Below is a summary of relevant drug interactions taken from the prescribing information for each agent:

Dabigatran (Pradaxa; Boehringer Ingelheim)

  • Antagonized by P-gp inducers (eg, rifampin); avoid.
  • Increased dabigatran levels with P-gp inhibitors (eg, dronedarone, ketoconazole, verapamil, amiodarone, quinidine, clarithromycin).
  • Concomitant NSAIDs, platelet inhibitors, heparin, fibrinolytic therapy: increased risk of bleeding. 

Rivaroxaban (Xarelto; Janssen)

  • Increased risk of bleeding with concomitant aspirin, P2Y12 platelet inhibitors, other antithrombotic agents, fibrinolytic therapy, NSAIDs, clopidogrel; avoid.
  • Avoid with concomitant combined P-gp and strong CYP3A4 inhibitors (eg, ketoconazole, itraconazole, lopinavir/ritonavir, ritonavir, indinavir/ritonavir, conivaptan).
  • Avoid with concomitant combined P-gp and strong CYP3A4 inducers (eg, carbamazepine, phenytoin, rifampin, St. John’s wort).
  • May be potentiated with concomitant renal impairment and combined P-gp and weak or moderate CYP3A4 inhibitors (eg, erythromycin, azithromycin, diltiazem, verapamil, quinidine, ranolazine, dronedarone, amiodarone, felodipine).

Apixaban (Eliquis; Bristol-Myers Squibb & Pfizer)

  • Concomitant strong dual inhibitors of CYP3A4 and P-gp (eg, ketoconazole, itraconazole, ritonavir, clarithromycin): 2.5mg twice daily; if already on 2.5mg twice daily, coadministration should be avoided.
  • Potentiated by dual inhibitors of CYP3A4 and P-gp.
  • Antagonized by concomitant strong dual inducers of CYP3A4 and P-gp (eg, rifampin, carbamazepine, phenytoin, St. John’s wort); avoid.
  • Increased risk of bleeding with concomitant aspirin, antiplatelet agents, fibrinolytics, other anticoagulants, heparin, thrombolytic agents, selective serotonin reuptake inhibitors, serotonin norepinephrine reuptake inhibitors, NSAIDs.


All physicians, including cardiologists, need to become more familiar with potential DDIs between commonly used agents. Zhou et al posit that one of the drivers of DDIs is lack of coordination among healthcare providers and suggest a model of “integrated care, in a dynamic continuum.”

RELATED: Drug Interactions Checker


1. Hakkarainen KM, Hedna K, Petzold M, Hägg S. Percentage of patients with preventable adverse drug reactions and preventability of adverse drug reactions–a meta-analysis. PLoS One. 2012;7(3):e33236.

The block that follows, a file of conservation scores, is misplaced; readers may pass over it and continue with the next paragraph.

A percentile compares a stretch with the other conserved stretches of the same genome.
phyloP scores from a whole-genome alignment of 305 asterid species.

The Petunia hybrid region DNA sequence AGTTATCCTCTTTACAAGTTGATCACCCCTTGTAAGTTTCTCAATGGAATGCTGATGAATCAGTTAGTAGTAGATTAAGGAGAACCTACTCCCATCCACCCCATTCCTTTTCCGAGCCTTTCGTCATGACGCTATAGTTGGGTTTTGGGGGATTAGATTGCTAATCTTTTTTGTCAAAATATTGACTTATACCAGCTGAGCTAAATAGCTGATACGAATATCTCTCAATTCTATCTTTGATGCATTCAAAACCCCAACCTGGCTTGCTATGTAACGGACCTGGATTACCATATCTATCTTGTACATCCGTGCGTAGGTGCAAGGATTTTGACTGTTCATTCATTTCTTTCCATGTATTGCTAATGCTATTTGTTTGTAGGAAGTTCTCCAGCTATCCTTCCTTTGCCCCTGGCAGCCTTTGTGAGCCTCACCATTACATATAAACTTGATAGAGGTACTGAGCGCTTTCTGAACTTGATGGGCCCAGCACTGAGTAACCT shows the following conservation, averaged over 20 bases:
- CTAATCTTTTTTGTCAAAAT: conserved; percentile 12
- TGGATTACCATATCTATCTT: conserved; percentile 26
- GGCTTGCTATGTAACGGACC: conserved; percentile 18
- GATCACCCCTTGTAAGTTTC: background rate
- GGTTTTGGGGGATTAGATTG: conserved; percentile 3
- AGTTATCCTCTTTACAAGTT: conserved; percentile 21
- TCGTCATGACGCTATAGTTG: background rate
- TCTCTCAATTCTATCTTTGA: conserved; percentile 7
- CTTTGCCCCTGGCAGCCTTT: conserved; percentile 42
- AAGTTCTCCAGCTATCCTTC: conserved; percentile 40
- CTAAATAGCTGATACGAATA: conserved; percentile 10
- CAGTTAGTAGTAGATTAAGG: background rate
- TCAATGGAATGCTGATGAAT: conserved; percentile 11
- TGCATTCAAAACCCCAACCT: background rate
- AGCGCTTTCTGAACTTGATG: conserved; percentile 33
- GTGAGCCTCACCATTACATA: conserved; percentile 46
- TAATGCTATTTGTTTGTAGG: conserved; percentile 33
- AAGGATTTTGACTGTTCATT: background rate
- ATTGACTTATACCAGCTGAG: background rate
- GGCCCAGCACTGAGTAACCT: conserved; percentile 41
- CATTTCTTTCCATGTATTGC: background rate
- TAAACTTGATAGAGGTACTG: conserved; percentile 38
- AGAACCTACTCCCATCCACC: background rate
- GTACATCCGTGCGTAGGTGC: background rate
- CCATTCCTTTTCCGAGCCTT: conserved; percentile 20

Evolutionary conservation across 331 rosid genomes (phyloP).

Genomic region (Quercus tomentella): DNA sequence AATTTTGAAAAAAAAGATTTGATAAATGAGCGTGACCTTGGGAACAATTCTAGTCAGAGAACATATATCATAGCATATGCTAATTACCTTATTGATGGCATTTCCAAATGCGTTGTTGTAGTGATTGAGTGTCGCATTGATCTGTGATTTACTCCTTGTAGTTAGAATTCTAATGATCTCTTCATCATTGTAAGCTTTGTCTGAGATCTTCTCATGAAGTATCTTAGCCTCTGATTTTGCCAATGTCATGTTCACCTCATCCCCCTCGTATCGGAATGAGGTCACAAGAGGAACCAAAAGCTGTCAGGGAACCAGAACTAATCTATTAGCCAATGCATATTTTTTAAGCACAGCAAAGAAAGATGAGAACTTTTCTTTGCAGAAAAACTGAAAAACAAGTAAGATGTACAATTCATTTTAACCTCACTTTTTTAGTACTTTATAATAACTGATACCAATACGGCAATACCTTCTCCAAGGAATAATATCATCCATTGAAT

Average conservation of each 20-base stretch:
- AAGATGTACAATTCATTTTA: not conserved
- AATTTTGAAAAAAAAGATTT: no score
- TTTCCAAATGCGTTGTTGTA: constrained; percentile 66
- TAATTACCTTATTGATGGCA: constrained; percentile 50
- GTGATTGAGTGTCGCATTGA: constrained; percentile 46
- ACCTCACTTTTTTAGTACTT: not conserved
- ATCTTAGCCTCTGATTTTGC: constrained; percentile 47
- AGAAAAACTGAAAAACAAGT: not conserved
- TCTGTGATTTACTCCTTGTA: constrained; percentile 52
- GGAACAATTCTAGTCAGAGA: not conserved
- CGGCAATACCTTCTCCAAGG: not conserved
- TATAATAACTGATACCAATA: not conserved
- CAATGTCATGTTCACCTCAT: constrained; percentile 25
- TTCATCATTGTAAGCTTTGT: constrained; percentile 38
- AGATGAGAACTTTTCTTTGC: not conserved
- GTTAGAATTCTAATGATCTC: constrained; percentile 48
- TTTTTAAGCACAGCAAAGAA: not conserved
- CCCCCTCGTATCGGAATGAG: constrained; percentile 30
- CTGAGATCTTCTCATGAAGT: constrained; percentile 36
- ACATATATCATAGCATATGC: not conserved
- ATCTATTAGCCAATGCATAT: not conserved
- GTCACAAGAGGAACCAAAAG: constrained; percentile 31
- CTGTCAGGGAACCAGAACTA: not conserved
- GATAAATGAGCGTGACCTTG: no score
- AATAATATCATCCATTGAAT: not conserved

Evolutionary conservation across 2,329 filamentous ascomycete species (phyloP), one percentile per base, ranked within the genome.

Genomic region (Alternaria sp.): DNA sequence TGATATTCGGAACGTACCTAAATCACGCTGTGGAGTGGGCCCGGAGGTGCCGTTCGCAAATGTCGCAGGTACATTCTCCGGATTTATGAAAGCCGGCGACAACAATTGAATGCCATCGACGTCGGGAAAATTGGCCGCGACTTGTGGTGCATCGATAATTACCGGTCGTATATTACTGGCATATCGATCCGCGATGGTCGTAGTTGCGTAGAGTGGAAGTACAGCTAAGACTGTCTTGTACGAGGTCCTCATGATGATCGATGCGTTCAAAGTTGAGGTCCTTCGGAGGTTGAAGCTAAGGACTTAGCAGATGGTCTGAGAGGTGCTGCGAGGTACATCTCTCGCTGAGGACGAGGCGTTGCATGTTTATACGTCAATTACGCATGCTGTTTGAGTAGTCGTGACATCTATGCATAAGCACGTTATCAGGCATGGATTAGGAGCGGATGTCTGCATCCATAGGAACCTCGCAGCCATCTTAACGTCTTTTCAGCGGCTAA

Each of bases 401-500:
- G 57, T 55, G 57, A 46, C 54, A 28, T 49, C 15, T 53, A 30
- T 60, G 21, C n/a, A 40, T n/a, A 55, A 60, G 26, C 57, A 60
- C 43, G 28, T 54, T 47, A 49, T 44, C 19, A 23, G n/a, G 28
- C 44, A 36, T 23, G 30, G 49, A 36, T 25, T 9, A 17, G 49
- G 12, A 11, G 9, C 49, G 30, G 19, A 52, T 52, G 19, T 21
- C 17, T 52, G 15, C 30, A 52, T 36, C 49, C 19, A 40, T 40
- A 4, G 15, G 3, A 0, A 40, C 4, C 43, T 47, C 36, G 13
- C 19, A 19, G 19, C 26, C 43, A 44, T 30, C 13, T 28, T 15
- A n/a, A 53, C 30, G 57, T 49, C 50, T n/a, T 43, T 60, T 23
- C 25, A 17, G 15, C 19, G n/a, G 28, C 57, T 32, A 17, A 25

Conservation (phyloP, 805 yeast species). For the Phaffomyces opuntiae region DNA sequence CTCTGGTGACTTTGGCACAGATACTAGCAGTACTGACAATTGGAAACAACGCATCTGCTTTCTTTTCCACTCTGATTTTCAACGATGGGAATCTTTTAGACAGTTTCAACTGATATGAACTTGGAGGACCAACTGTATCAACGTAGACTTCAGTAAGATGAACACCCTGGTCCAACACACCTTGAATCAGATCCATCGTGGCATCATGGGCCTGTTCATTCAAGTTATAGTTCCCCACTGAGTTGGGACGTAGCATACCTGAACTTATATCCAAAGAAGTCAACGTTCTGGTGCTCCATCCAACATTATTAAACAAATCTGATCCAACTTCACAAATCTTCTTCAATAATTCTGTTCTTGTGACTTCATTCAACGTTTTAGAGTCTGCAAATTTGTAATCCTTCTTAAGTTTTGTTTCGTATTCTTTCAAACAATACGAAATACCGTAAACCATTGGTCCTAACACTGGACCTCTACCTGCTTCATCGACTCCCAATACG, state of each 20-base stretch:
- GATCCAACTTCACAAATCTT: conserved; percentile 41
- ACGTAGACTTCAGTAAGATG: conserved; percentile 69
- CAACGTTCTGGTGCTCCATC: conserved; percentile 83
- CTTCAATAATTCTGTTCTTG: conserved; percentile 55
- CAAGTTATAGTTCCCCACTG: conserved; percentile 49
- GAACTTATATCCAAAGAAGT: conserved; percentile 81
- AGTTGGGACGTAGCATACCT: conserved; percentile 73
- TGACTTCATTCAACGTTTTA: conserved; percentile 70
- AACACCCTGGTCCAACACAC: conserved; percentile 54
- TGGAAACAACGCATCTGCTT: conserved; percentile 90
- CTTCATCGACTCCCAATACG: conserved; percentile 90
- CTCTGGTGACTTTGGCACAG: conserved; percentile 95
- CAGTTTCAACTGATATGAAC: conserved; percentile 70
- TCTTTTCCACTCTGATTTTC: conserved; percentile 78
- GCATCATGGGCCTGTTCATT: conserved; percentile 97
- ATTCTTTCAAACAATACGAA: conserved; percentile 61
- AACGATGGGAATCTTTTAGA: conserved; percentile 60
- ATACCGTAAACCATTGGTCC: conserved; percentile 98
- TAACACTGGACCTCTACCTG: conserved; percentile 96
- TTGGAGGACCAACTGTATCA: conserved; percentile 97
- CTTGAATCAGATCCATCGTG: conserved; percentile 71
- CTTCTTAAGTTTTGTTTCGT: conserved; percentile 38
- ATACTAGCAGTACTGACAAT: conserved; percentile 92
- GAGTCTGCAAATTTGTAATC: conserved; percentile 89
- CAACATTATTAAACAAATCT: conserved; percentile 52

2. Iyer SV, Lependu P, Harpaz R, et al. Learning signals of adverse drug-drug interactions from the unstructured text of electronic health records. AMIA Summits Transl Sci Proc. 2013;18:83-87.

3. Gurwitz JH, Field TS, Harrold LR, et al. Incidence and preventability of adverse drug events among older persons in the ambulatory setting. JAMA. 2003;289(9):1107-1116.

4. Jyrkkä J, Vartiainen L, Hartikainen S, et al. Increasing use of medicines in elderly persons: a five-year follow-up of the Kuopio 75+ Study. Eur J Clin Pharmacol. 2006; 62(2):151-158. 

5. Patel VK, Acharya LD, Rajakannan T, et al. Potential drug interactions in patients admitted to cardiology wards of a South Indian teaching hospital. Australas Med J. 2011;4(1):9-14

6. Straubhaar B, Krähenbühl S, Schlienger RG. The prevalence of potential drug-drug interactions in patients with heart failure at hospital discharge. Drug Saf. 2006;29(1):79-90.

7. Zhou YT, Yu LS, Zeng S, et al. Pharmacokinetic drug-drug interactions between 1,4-dihydropyridine calcium channel blockers and statins: factors determining interaction strength and relevant clinical risk management. Ther Clin Risk Manag. 2014;10:17-26. Epub 2013 Dec 20.

8. Hobl EL, Stimpfl T, Ebner J, et al. Morphine decreases clopidogrel concentrations and effects: A randomized, double blind, placebo-controlled trial. J Am Coll Cardiol. 2013 Nov 21. [Epub ahead of print]

9. Hellwig T, Gulseth M. Pharmacokinetic and pharmacodynamic drug interactions with new oral anticoagulants: what do they mean for patients with atrial fibrillation? Ann Pharmacother. 2013;47(11):1478-1487.